United States | Jozy Altidore and Alejandro Bedoya

South Florida’s Jozy Altidore, Alejandro Bedoya eager to excel at World Cup

 

World Cup name game

Shortest name: Jo (Brazil).

Longest name: Lazaros Christodoulopoulos (Greece).

All-religion team: Islam Slimani (Algeria), Christian Atsu (Ghana), Rabiu Mohammed (Ghana), Victor Moses (Nigeria), Jesus Corona (Mexico), Jesus Navas (Spain), Mohammad Khalatbari (Iran).

All U.S. presidents team: Josh Kennedy (Australia), Jefferson (Brazil), Glen Johnson (England), Fabian Johnson (USA), Jackson Martinez (Colombia), Jefferson Montero (Ecuador), Stephen Adams (Ghana).

Unfortunate soccer name: Ciro Immobile (Italy).

Names only Brazilian players would have: Fred, Hulk, Dante.

Best tennis name: Rafa (Portugal).

All-Crayola team: Ideye Brown (Nigeria), Marcos Rojo (Argentina).

– MICHELLE KAUFMAN


mkaufman@MiamiHerald.com

Their long, arduous and often lonely journey to the U.S. World Cup team began on South Florida youth soccer fields. Jozy Altidore and Alejandro Bedoya are living proof that, improbable as it might seem, it is possible to go from the Boca (Raton) Juniors and Weston Fury to the sport’s grandest stage.

Both of their stories define the American dream.

Altidore is the 24-year-old son of Haitian immigrants who met on a bus in Orange, New Jersey. The family moved to Coral Springs when Altidore was 2 because his father, Joseph, a FedEx carrier, had allergies. Jozy spent his childhood playing for Boca Juniors, and was discovered at age 8 by the club director, who saw some fancy footwork one afternoon at South County Regional Park.

Bedoya, 27, is the son of Colombian immigrants. His father, Adriano, a South and Central American director of sales for Sony, played pro in Colombia as did his grandfather, Fabio. Alejandro played youth soccer with the Fury and was known for his boundless energy and work ethic.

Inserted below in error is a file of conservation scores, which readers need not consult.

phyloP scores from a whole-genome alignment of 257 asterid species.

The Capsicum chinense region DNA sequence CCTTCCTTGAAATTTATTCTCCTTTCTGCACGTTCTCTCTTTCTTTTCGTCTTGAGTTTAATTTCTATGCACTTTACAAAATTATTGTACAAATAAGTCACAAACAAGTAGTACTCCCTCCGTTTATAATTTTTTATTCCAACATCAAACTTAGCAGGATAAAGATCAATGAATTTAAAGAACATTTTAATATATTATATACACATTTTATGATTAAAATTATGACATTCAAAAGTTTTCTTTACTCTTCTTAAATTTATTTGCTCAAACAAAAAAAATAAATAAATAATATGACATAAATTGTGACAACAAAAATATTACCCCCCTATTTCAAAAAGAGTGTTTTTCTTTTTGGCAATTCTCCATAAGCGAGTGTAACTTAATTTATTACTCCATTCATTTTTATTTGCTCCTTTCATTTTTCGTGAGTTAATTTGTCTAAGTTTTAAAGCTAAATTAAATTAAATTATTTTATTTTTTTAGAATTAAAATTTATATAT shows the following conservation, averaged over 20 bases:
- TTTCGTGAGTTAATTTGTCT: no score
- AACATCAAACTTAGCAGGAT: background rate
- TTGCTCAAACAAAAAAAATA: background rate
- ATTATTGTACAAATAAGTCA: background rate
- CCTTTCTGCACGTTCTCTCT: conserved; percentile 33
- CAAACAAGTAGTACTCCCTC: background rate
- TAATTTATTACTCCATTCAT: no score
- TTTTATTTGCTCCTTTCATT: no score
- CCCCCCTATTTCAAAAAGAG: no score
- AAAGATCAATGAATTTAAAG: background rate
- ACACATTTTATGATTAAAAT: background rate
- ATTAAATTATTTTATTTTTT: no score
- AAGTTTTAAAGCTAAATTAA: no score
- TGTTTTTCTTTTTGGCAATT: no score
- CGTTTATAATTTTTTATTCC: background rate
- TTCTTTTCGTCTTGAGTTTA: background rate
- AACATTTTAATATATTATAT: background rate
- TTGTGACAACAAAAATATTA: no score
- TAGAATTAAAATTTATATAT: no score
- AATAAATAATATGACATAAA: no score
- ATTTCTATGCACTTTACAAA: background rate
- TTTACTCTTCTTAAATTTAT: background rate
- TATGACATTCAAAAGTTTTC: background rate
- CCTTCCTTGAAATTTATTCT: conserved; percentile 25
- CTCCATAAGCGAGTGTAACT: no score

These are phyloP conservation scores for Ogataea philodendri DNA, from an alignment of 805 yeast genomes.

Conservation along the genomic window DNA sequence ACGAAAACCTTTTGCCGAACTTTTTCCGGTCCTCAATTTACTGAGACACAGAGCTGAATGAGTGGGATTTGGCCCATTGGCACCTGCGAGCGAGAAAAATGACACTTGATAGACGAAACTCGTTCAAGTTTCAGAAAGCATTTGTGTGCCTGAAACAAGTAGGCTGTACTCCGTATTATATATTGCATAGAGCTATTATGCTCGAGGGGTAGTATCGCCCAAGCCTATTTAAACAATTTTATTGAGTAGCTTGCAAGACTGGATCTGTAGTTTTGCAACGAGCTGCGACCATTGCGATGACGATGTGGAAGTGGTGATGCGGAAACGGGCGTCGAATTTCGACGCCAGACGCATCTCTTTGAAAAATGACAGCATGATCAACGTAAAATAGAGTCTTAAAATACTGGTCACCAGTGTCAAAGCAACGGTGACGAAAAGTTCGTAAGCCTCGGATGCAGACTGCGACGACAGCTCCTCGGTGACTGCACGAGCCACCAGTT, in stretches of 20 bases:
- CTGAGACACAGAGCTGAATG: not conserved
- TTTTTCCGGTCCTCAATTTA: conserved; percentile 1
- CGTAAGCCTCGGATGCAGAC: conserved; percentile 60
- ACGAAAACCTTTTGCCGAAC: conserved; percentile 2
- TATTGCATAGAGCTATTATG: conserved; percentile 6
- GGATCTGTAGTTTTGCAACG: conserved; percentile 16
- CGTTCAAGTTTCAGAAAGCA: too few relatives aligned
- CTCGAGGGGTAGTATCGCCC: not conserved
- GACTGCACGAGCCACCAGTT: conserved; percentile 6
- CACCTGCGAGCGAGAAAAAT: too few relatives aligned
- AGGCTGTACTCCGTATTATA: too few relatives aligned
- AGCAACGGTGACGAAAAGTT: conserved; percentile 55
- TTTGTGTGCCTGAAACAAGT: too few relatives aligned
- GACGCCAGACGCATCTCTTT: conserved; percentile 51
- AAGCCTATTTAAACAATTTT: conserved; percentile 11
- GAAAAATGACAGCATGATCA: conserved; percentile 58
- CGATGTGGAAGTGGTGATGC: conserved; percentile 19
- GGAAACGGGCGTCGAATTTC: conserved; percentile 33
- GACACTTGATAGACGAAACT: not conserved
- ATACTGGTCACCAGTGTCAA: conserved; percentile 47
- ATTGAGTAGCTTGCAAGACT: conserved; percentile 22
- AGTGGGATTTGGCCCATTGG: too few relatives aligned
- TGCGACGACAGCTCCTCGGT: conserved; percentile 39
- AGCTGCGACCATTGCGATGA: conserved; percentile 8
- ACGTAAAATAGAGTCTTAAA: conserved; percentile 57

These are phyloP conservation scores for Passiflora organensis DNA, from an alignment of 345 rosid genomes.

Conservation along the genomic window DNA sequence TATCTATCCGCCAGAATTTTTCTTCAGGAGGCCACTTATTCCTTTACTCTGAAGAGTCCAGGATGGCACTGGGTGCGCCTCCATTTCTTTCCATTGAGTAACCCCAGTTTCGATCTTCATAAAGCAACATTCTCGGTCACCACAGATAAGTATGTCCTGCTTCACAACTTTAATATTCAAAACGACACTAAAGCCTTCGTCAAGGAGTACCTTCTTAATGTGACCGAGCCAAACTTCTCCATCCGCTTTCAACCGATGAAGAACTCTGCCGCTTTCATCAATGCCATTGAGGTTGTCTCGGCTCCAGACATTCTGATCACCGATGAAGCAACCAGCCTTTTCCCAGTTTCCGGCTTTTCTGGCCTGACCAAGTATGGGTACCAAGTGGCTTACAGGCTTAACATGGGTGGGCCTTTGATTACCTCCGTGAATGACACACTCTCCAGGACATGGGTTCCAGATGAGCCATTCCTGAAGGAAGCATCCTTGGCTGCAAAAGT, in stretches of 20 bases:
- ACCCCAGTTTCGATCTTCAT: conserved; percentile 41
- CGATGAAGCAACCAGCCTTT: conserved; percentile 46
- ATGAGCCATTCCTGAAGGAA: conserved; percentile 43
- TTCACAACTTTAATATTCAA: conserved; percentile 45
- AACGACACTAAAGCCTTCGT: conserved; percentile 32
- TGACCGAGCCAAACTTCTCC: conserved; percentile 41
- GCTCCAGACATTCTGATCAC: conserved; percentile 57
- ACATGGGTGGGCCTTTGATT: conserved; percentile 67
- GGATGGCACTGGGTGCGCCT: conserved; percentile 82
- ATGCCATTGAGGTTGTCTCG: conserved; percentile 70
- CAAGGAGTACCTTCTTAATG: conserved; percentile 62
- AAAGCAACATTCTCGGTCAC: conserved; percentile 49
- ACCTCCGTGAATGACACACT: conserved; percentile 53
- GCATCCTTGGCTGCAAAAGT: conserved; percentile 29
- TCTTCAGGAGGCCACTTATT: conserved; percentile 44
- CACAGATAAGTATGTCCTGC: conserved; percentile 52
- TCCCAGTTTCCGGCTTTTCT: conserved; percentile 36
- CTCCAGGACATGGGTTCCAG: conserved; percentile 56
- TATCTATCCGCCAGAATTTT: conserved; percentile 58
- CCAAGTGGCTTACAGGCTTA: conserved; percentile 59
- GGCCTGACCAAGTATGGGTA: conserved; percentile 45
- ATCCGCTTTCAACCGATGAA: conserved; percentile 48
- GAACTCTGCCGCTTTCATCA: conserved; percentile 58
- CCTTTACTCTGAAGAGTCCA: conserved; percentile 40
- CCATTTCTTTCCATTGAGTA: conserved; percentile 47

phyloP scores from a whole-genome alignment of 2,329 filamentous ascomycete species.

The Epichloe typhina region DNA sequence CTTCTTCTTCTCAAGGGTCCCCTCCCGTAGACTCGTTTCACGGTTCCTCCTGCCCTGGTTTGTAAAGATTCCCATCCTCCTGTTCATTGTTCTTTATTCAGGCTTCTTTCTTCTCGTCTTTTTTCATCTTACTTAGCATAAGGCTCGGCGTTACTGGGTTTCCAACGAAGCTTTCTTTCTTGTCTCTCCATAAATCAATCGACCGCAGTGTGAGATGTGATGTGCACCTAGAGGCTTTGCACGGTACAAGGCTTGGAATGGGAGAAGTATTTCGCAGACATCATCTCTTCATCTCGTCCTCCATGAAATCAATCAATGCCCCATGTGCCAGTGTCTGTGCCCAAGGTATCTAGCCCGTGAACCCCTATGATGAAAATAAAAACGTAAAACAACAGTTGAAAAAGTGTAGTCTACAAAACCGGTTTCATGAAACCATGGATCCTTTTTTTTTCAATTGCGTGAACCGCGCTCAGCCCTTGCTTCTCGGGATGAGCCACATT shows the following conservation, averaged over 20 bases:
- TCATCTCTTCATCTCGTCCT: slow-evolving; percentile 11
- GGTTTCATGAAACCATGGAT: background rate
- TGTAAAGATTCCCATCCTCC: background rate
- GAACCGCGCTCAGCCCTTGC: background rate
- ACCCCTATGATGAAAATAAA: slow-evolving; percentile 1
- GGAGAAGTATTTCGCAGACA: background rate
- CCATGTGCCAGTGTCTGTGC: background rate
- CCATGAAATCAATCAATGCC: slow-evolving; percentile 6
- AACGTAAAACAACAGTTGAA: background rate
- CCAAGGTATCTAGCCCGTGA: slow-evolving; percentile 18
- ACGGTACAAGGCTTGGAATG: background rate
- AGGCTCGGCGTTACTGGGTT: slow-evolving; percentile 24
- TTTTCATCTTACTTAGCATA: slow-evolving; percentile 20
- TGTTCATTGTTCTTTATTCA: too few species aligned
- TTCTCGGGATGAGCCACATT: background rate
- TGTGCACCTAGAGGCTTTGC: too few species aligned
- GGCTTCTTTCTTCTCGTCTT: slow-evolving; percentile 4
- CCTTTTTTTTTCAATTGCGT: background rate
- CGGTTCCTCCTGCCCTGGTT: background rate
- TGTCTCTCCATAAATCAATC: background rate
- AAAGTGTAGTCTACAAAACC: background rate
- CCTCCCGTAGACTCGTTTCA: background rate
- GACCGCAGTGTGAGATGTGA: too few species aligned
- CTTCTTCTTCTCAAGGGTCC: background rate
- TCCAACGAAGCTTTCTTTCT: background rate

Altidore went on to play at Boca Prep, and Bedoya at Fort Lauderdale St. Thomas Aquinas, where he led the team to the 2005 state championship. From there, they took divergent career paths.

Finding their way

Altidore has traipsed from Bradenton to New York to Spain to England to Turkey to the Netherlands and back to England. Bedoya also has led a nomadic adult life. After playing college soccer at Fairleigh Dickinson and Boston College, he signed with Orebro in Sweden, then went to the Glasgow Rangers in Scotland, back to Sweden with Helsingborgs, and in 2013, Bedoya signed with Nantes of the French first division.

The move to Nantes was exactly what Bedoya needed to impress U.S. coach Jurgen Klinsmann, who urges American players to step out of their comfort zones and play in Europe whenever possible. Bedoya was one of the final players cut from the 2010 World Cup roster. This time, he vowed to earn a spot on the 23-man roster.

“Last time, I was just happy to be in camp,” Bedoya said. “It was a learning experience for me. But I’ve grown a lot as a player, and I’m a lot more confident. I was an unknown American name when I arrived in France last year, and I ended up having a solid season, scoring goals in one of the top five leagues in the world. I feel like I belong on the World Cup team.”

Klinsmann agrees.

“Alejandro definitely had a very good season with Nantes, and also the fact that he went there in the first place, he stepped it up and became more mature,” Klinsmann said. “He developed more drive and consistency in his game. When you play games against Paris Saint-Germaine, Olympique de Marseille, AS Monaco, and you play well and might even score or create chances against those teams, that’s great and makes us proud. He’s taken a big step forward over the past 12 to 18 months, and now comes another big step.”